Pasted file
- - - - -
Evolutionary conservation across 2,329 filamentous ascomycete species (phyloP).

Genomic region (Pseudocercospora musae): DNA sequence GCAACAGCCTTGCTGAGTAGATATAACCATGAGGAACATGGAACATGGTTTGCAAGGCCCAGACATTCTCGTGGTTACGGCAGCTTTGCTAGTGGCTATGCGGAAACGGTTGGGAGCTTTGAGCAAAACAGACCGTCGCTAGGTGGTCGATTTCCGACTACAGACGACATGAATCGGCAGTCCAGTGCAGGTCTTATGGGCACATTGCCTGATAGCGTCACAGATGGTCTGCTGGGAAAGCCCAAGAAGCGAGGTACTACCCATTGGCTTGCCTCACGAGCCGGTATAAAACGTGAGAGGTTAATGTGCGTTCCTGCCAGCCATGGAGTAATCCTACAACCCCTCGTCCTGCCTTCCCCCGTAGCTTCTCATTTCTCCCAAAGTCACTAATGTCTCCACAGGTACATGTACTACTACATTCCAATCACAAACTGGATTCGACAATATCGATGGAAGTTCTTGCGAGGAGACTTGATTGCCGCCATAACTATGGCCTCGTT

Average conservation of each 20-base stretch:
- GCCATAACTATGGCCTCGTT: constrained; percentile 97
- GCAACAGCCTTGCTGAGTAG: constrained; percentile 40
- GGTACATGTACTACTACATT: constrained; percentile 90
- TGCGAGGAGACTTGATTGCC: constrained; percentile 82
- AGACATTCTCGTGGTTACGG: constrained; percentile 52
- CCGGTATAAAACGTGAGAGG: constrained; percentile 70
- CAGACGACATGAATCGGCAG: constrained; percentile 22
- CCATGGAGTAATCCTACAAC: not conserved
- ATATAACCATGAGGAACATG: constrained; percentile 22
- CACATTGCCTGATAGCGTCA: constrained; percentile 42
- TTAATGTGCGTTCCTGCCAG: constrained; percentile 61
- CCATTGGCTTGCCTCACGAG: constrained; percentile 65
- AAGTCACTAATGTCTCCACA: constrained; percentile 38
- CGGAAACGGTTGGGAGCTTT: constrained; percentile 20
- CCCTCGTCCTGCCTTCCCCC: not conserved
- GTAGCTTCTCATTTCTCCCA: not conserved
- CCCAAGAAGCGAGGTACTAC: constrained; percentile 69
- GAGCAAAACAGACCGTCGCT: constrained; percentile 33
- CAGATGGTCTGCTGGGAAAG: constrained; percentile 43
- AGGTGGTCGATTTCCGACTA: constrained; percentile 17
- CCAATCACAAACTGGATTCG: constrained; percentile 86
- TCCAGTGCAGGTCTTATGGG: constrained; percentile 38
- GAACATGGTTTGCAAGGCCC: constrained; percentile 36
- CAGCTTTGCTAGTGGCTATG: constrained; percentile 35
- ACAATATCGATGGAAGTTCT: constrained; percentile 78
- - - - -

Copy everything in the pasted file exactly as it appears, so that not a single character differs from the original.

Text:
Evolutionary conservation across 2,329 filamentous ascomycete species (phyloP).

Genomic region (Pseudocercospora musae): DNA sequence GCAACAGCCTTGCTGAGTAGATATAACCATGAGGAACATGGAACATGGTTTGCAAGGCCCAGACATTCTCGTGGTTACGGCAGCTTTGCTAGTGGCTATGCGGAAACGGTTGGGAGCTTTGAGCAAAACAGACCGTCGCTAGGTGGTCGATTTCCGACTACAGACGACATGAATCGGCAGTCCAGTGCAGGTCTTATGGGCACATTGCCTGATAGCGTCACAGATGGTCTGCTGGGAAAGCCCAAGAAGCGAGGTACTACCCATTGGCTTGCCTCACGAGCCGGTATAAAACGTGAGAGGTTAATGTGCGTTCCTGCCAGCCATGGAGTAATCCTACAACCCCTCGTCCTGCCTTCCCCCGTAGCTTCTCATTTCTCCCAAAGTCACTAATGTCTCCACAGGTACATGTACTACTACATTCCAATCACAAACTGGATTCGACAATATCGATGGAAGTTCTTGCGAGGAGACTTGATTGCCGCCATAACTATGGCCTCGTT

Average conservation of each 20-base stretch:
- GCCATAACTATGGCCTCGTT: constrained; percentile 97
- GCAACAGCCTTGCTGAGTAG: constrained; percentile 40
- GGTACATGTACTACTACATT: constrained; percentile 90
- TGCGAGGAGACTTGATTGCC: constrained; percentile 82
- AGACATTCTCGTGGTTACGG: constrained; percentile 52
- CCGGTATAAAACGTGAGAGG: constrained; percentile 70
- CAGACGACATGAATCGGCAG: constrained; percentile 22
- CCATGGAGTAATCCTACAAC: not conserved
- ATATAACCATGAGGAACATG: constrained; percentile 22
- CACATTGCCTGATAGCGTCA: constrained; percentile 42
- TTAATGTGCGTTCCTGCCAG: constrained; percentile 61
- CCATTGGCTTGCCTCACGAG: constrained; percentile 65
- AAGTCACTAATGTCTCCACA: constrained; percentile 38
- CGGAAACGGTTGGGAGCTTT: constrained; percentile 20
- CCCTCGTCCTGCCTTCCCCC: not conserved
- GTAGCTTCTCATTTCTCCCA: not conserved
- CCCAAGAAGCGAGGTACTAC: constrained; percentile 69
- GAGCAAAACAGACCGTCGCT: constrained; percentile 33
- CAGATGGTCTGCTGGGAAAG: constrained; percentile 43
- AGGTGGTCGATTTCCGACTA: constrained; percentile 17
- CCAATCACAAACTGGATTCG: constrained; percentile 86
- TCCAGTGCAGGTCTTATGGG: constrained; percentile 38
- GAACATGGTTTGCAAGGCCC: constrained; percentile 36
- CAGCTTTGCTAGTGGCTATG: constrained; percentile 35
- ACAATATCGATGGAAGTTCT: constrained; percentile 78